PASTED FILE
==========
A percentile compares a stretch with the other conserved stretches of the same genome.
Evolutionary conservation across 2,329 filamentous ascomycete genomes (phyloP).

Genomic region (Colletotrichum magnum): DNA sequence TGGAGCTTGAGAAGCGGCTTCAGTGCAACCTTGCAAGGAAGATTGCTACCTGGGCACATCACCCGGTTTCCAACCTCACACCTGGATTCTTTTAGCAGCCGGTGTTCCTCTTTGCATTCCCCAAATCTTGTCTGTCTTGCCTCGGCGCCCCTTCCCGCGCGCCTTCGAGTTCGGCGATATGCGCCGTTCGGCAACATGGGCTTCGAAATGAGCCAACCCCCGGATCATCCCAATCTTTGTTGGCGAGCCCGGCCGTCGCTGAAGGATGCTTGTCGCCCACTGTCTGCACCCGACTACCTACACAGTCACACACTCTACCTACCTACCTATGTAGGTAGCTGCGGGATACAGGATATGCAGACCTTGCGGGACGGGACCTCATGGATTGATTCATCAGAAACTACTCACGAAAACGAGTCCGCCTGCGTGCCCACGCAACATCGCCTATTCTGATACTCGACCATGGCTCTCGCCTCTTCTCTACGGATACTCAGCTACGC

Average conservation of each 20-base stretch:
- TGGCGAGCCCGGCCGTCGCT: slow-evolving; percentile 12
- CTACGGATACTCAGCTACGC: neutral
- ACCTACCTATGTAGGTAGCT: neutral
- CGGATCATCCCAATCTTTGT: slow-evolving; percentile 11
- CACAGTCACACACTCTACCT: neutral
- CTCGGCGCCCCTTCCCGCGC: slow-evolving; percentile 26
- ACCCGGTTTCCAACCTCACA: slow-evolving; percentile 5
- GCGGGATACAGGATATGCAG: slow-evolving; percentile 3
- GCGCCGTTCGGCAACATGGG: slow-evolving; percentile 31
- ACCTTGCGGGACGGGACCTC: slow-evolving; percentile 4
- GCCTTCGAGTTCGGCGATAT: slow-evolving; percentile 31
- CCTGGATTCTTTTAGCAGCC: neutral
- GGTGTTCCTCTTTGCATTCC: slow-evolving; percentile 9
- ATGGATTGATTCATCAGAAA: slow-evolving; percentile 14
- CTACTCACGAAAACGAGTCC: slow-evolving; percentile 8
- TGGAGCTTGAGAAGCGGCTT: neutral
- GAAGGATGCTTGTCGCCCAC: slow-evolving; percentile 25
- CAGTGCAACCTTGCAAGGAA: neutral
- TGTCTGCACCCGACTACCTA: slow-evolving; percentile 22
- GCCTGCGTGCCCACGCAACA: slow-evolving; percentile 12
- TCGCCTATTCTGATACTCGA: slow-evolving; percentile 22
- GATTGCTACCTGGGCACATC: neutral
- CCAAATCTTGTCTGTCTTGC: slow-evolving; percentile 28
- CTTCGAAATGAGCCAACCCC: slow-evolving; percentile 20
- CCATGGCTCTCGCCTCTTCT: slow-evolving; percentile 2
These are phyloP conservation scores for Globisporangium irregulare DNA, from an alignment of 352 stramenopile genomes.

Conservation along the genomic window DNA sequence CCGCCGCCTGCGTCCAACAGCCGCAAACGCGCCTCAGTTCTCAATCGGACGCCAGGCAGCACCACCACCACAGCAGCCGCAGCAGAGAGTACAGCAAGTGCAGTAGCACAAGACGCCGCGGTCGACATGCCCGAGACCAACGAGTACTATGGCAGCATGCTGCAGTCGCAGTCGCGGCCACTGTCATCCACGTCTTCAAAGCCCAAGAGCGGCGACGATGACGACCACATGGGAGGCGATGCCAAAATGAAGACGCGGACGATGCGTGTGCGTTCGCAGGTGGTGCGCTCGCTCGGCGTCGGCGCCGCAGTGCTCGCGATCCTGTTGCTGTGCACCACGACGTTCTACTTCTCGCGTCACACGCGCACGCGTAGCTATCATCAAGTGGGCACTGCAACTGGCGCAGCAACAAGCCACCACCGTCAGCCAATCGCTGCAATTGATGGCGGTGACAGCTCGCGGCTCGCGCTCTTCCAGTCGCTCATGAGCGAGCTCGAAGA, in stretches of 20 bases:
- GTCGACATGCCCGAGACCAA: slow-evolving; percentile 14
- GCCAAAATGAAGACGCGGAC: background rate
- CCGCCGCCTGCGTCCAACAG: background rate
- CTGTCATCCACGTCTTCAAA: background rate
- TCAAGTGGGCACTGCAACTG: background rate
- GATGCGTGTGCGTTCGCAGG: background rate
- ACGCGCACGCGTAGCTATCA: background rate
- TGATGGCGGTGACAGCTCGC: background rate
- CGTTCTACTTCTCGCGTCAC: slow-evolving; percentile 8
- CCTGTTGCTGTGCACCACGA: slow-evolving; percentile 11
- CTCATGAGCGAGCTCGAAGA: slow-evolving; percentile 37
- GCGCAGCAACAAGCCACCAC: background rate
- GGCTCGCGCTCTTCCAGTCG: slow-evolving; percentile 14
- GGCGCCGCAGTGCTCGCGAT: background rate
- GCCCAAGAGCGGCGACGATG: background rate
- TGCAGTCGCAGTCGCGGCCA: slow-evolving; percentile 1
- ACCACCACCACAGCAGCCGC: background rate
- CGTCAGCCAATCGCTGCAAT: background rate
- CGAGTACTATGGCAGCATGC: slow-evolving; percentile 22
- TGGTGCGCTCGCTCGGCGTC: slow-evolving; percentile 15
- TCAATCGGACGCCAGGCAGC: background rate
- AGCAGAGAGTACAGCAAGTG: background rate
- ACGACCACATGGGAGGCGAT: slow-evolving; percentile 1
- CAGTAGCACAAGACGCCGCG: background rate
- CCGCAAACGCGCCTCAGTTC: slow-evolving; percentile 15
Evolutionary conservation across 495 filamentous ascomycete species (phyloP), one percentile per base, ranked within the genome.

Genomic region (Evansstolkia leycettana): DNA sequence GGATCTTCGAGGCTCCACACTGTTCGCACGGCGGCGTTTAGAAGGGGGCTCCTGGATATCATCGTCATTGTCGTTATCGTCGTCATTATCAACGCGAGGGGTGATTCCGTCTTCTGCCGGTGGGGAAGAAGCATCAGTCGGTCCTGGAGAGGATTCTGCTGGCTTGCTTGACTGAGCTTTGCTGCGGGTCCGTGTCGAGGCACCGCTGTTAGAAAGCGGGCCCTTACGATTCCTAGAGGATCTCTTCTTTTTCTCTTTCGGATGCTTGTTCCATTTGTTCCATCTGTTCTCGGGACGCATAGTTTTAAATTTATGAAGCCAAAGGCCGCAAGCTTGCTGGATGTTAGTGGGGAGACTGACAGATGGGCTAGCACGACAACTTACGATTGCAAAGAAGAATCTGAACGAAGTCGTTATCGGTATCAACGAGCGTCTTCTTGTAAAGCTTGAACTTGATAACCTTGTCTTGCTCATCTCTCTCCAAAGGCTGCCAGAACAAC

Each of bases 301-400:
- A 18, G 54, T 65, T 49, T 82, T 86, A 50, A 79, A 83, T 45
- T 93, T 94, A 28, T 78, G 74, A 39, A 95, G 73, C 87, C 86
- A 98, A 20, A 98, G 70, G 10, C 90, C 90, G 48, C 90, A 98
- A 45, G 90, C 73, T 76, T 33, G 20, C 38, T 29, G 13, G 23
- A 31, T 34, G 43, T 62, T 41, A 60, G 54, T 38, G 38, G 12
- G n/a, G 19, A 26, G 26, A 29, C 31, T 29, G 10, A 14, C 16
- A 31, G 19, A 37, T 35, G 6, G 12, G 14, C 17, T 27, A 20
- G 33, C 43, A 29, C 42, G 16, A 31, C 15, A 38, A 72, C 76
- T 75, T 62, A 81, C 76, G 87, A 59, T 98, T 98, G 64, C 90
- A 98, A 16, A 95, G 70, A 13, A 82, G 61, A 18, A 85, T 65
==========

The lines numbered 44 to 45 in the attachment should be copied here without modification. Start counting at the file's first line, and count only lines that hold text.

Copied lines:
- GGCTCGCGCTCTTCCAGTCG: slow-evolving; percentile 14
- GGCGCCGCAGTGCTCGCGAT: background rate